RUSAL’s arbitration block upheld by High Court
Plans by government to implement arbitration proceedings into RUSAL’s industrial unrest issues have been foiled after the High Court on Wednesday ruled in favour of the company.
According to RUSAL’s local subsidiary, Bauxite Company of Guyana Inc. (BCGI), it had to seek recourse in the High Court to ensure that the arbitration ordered by the Minister of Labour, between the company and Guyana Bauxite and General Workers Union, was in full compliance with the laws of Guyana, and truly served the best interests of its workers.
It will be recalled that on March 19, Chief Justice (ag) Ian Chang, granted the Orders Nisi, the effect of which were to prohibit the arbitration from proceeding.
On Wednesday, when the matter was fixed for hearing, lawyers for the minister and the union informed the Court that after reading the company’s complaint, they were unable to answer it and would agree to the Orders Nisi being made absolute.
“After hearing them, the Honourable Chief Justice made the Orders Nisi issued on 19 March 2012, absolute,” BCGI said in a release yesterday.
BCGI had failed to turn up on March 13 for an arbitration meeting called by the Ministry of Labour.
In March, the company insisted that it was concerned at what appeared to be departures from the laws of Guyana by the Minister of Labour – namely, section 4(1) of the Labour Act Chapter 98:01.
The company which has operations at Aroaima and Kwakwani, Upper Berbice, Region 10, insisted that it would not engage in any action that at some time in the future could be considered unlawful, damaging to the interests of the majority of its workers, and setting an unfortunate precedent.
Following the company’s no-show at the government-called arbitration meeting, head of the Guyana Bauxite and General Workers’ Union, Lincoln Lewis, had accused RUSAL of continuing its old ways of disrespecting the union and “raping” the laws of Guyana. The union threatened to rope in political parties in Parliament over the issue.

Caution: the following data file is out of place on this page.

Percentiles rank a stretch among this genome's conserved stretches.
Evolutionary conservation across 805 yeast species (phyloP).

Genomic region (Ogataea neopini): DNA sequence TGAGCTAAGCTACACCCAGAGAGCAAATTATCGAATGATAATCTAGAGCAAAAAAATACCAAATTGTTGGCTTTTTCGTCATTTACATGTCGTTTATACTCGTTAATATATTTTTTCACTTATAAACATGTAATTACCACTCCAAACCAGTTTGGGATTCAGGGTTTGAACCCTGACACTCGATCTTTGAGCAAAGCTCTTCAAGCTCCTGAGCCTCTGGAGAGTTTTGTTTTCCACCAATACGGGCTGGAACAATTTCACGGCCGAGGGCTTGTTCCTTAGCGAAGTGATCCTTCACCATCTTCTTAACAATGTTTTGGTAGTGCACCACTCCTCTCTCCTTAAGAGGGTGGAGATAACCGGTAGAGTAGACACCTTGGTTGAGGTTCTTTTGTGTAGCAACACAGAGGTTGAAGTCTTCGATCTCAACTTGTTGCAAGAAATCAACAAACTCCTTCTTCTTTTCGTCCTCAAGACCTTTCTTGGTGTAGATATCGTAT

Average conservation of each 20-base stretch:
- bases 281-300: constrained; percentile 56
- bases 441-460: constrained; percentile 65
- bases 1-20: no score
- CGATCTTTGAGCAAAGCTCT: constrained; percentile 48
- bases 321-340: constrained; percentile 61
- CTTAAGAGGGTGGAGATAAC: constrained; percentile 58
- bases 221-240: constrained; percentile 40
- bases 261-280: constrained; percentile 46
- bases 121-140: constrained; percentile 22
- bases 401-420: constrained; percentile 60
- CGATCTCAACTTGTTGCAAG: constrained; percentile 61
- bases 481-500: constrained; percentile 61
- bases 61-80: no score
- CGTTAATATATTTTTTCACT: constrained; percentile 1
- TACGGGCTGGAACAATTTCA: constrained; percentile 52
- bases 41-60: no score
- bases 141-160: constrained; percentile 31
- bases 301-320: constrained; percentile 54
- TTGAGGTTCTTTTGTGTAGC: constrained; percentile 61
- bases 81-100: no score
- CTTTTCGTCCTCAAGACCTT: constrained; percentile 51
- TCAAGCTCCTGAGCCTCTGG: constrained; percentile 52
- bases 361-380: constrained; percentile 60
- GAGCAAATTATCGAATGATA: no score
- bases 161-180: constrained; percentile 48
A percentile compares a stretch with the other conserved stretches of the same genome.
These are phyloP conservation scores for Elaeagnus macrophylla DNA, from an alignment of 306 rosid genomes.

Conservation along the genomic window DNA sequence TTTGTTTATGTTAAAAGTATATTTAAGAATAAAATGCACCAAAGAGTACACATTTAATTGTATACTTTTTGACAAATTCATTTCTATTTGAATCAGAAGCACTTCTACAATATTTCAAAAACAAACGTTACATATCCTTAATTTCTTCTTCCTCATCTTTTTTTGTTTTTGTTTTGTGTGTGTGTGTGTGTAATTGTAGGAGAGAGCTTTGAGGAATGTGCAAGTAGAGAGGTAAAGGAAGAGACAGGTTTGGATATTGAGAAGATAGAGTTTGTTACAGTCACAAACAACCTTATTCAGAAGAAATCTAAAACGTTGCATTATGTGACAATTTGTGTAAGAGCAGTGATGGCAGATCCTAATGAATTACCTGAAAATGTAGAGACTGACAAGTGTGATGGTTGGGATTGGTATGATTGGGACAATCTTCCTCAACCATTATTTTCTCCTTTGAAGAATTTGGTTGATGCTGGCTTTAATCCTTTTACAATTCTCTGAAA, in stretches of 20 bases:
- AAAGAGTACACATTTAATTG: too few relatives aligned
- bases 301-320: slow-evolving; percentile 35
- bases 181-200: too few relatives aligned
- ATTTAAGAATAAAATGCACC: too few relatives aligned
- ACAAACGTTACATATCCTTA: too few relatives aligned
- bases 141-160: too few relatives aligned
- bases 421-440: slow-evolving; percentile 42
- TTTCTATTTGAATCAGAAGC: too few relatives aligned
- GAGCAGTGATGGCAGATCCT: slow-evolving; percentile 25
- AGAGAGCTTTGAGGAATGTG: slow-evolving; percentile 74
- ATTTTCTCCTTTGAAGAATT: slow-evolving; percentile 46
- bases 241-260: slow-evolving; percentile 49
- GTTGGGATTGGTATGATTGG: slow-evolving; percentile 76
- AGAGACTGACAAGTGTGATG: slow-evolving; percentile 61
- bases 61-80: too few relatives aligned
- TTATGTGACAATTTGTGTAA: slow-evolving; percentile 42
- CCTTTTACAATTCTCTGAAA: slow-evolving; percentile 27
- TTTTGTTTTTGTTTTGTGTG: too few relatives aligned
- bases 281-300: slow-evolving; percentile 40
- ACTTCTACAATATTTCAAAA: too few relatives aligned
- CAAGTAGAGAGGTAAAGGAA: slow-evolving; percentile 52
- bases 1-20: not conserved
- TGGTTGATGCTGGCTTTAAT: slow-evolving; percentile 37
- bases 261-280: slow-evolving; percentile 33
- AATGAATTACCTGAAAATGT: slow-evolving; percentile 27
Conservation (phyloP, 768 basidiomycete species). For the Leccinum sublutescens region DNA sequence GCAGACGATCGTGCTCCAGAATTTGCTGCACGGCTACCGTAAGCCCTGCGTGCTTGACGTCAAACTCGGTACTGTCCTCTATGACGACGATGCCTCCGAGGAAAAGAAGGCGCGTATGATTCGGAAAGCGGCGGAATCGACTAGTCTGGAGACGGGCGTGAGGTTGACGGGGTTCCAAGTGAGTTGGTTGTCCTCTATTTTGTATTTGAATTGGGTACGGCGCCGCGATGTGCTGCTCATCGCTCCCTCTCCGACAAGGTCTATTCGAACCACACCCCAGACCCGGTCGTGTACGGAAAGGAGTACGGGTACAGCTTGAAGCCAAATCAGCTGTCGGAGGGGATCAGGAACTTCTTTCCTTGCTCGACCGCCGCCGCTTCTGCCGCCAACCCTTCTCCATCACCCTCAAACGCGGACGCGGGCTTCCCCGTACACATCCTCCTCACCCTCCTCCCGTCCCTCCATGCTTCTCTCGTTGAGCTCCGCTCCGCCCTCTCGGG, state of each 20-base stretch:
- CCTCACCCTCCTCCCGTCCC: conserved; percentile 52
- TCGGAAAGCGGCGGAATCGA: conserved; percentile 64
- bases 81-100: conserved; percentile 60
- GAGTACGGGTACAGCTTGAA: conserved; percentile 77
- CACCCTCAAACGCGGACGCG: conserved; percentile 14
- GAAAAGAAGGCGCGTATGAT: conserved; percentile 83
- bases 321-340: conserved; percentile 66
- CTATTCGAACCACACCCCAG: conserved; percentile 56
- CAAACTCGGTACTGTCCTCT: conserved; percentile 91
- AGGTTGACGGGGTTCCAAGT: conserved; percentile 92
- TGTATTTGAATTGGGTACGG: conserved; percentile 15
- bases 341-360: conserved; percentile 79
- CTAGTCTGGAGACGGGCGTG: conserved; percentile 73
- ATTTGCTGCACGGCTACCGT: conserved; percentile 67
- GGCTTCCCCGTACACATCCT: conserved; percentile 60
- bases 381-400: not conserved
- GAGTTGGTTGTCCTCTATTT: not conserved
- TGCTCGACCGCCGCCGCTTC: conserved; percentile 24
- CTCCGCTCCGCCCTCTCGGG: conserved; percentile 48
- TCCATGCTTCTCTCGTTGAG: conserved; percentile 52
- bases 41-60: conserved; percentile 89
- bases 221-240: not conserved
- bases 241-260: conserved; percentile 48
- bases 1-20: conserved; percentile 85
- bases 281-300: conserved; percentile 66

According to Lewis, minutes prior to the arbitration meeting, the company’s lawyer sent a letter informing the Secretary of the Arbitration Tribunal that he was unable to represent RUSAL’s management who were abroad, since he too was out of the jurisdiction.
Lewis had pointed out that prior to the arbitration, RUSAL’s management had indicated that they would have been out of the country. Subsequently, Dr. Nanda Gopaul, the Labour Minister through the Secretary of the Arbitration Tribunal, had informed both parties they could be represented by anyone.
The March 13 arbitration meeting commenced as scheduled at the Ministry of Labour boardroom despite the absence of the company’s management and lawyer. The grouse between the union and company started in 2009, with the company accused of arbitrarily suspending 67 workers, who protested operating with defective mining equipment.
Further, in December 2009, RUSAL took a decision to discontinue engaging the union, stating that it had terminated the Collective Labour Agreement and measures would be put in place to de-recognise the union. However, since then the company has refused to deal with the union on any issue, even though the body represents over 300 employees.
Lewis had noted that the company’s effort failed, since according to the Laws of Guyana, no company could de-recognise a union, not even the Ministry of Labour. In fact, an attempt by RUSAL to replace the Union with one they created, was rejected by the workers, Lewis said.
Locally, there have been a number of protests, especially from Region 10 residents, over the 2009 dismissals of the workers.